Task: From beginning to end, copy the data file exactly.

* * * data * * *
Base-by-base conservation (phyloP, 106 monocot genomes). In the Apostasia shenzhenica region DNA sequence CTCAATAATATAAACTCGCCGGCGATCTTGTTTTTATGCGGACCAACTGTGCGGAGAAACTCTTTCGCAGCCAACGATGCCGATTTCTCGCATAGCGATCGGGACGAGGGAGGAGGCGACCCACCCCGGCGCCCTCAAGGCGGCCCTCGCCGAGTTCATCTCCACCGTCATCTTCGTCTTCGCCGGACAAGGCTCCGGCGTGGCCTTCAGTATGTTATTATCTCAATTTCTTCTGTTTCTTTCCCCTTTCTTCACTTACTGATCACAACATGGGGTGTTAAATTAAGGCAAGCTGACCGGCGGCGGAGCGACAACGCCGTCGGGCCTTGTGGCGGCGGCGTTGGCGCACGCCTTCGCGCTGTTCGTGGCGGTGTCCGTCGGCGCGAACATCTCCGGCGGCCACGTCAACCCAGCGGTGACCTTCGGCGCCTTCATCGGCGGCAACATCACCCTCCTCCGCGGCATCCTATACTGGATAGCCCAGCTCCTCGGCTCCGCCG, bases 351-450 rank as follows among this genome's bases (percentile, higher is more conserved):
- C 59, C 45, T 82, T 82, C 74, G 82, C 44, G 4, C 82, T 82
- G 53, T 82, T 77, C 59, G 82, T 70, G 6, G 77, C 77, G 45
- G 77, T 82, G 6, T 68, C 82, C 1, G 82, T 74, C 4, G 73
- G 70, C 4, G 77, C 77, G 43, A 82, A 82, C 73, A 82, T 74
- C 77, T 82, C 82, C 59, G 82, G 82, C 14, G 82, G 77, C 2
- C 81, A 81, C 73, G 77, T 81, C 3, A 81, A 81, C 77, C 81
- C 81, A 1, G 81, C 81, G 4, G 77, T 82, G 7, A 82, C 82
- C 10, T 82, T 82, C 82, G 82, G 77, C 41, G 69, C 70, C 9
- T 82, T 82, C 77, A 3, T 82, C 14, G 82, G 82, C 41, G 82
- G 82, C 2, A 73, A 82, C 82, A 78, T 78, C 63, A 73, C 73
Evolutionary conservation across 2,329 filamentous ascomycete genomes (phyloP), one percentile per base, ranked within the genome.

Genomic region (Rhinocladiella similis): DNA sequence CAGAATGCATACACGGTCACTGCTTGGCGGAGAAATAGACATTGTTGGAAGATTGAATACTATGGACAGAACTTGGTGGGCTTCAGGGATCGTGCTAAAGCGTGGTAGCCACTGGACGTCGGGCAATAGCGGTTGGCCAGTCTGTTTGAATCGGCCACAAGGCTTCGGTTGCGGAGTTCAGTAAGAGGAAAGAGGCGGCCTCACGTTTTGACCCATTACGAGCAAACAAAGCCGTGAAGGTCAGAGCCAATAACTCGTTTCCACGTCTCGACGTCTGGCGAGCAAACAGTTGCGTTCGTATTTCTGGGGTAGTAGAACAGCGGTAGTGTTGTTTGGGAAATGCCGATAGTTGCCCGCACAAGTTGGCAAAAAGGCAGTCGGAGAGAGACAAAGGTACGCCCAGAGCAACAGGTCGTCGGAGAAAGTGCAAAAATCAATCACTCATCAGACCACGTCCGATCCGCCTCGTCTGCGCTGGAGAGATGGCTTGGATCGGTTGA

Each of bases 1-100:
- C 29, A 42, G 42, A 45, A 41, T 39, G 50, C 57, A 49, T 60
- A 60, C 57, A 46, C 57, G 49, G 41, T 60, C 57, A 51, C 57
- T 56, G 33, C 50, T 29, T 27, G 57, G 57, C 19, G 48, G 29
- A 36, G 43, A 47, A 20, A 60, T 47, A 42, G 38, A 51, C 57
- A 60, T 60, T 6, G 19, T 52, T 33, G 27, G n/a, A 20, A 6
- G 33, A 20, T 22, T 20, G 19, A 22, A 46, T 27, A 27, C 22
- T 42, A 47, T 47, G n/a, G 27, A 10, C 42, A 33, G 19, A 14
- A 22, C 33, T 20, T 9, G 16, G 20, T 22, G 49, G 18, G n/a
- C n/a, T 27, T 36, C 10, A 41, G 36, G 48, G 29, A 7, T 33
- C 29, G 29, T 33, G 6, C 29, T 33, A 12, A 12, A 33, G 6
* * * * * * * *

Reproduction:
Base-by-base conservation (phyloP, 106 monocot genomes). In the Apostasia shenzhenica region DNA sequence CTCAATAATATAAACTCGCCGGCGATCTTGTTTTTATGCGGACCAACTGTGCGGAGAAACTCTTTCGCAGCCAACGATGCCGATTTCTCGCATAGCGATCGGGACGAGGGAGGAGGCGACCCACCCCGGCGCCCTCAAGGCGGCCCTCGCCGAGTTCATCTCCACCGTCATCTTCGTCTTCGCCGGACAAGGCTCCGGCGTGGCCTTCAGTATGTTATTATCTCAATTTCTTCTGTTTCTTTCCCCTTTCTTCACTTACTGATCACAACATGGGGTGTTAAATTAAGGCAAGCTGACCGGCGGCGGAGCGACAACGCCGTCGGGCCTTGTGGCGGCGGCGTTGGCGCACGCCTTCGCGCTGTTCGTGGCGGTGTCCGTCGGCGCGAACATCTCCGGCGGCCACGTCAACCCAGCGGTGACCTTCGGCGCCTTCATCGGCGGCAACATCACCCTCCTCCGCGGCATCCTATACTGGATAGCCCAGCTCCTCGGCTCCGCCG, bases 351-450 rank as follows among this genome's bases (percentile, higher is more conserved):
- C 59, C 45, T 82, T 82, C 74, G 82, C 44, G 4, C 82, T 82
- G 53, T 82, T 77, C 59, G 82, T 70, G 6, G 77, C 77, G 45
- G 77, T 82, G 6, T 68, C 82, C 1, G 82, T 74, C 4, G 73
- G 70, C 4, G 77, C 77, G 43, A 82, A 82, C 73, A 82, T 74
- C 77, T 82, C 82, C 59, G 82, G 82, C 14, G 82, G 77, C 2
- C 81, A 81, C 73, G 77, T 81, C 3, A 81, A 81, C 77, C 81
- C 81, A 1, G 81, C 81, G 4, G 77, T 82, G 7, A 82, C 82
- C 10, T 82, T 82, C 82, G 82, G 77, C 41, G 69, C 70, C 9
- T 82, T 82, C 77, A 3, T 82, C 14, G 82, G 82, C 41, G 82
- G 82, C 2, A 73, A 82, C 82, A 78, T 78, C 63, A 73, C 73
Evolutionary conservation across 2,329 filamentous ascomycete genomes (phyloP), one percentile per base, ranked within the genome.

Genomic region (Rhinocladiella similis): DNA sequence CAGAATGCATACACGGTCACTGCTTGGCGGAGAAATAGACATTGTTGGAAGATTGAATACTATGGACAGAACTTGGTGGGCTTCAGGGATCGTGCTAAAGCGTGGTAGCCACTGGACGTCGGGCAATAGCGGTTGGCCAGTCTGTTTGAATCGGCCACAAGGCTTCGGTTGCGGAGTTCAGTAAGAGGAAAGAGGCGGCCTCACGTTTTGACCCATTACGAGCAAACAAAGCCGTGAAGGTCAGAGCCAATAACTCGTTTCCACGTCTCGACGTCTGGCGAGCAAACAGTTGCGTTCGTATTTCTGGGGTAGTAGAACAGCGGTAGTGTTGTTTGGGAAATGCCGATAGTTGCCCGCACAAGTTGGCAAAAAGGCAGTCGGAGAGAGACAAAGGTACGCCCAGAGCAACAGGTCGTCGGAGAAAGTGCAAAAATCAATCACTCATCAGACCACGTCCGATCCGCCTCGTCTGCGCTGGAGAGATGGCTTGGATCGGTTGA

Each of bases 1-100:
- C 29, A 42, G 42, A 45, A 41, T 39, G 50, C 57, A 49, T 60
- A 60, C 57, A 46, C 57, G 49, G 41, T 60, C 57, A 51, C 57
- T 56, G 33, C 50, T 29, T 27, G 57, G 57, C 19, G 48, G 29
- A 36, G 43, A 47, A 20, A 60, T 47, A 42, G 38, A 51, C 57
- A 60, T 60, T 6, G 19, T 52, T 33, G 27, G n/a, A 20, A 6
- G 33, A 20, T 22, T 20, G 19, A 22, A 46, T 27, A 27, C 22
- T 42, A 47, T 47, G n/a, G 27, A 10, C 42, A 33, G 19, A 14
- A 22, C 33, T 20, T 9, G 16, G 20, T 22, G 49, G 18, G n/a
- C n/a, T 27, T 36, C 10, A 41, G 36, G 48, G 29, A 7, T 33
- C 29, G 29, T 33, G 6, C 29, T 33, A 12, A 12, A 33, G 6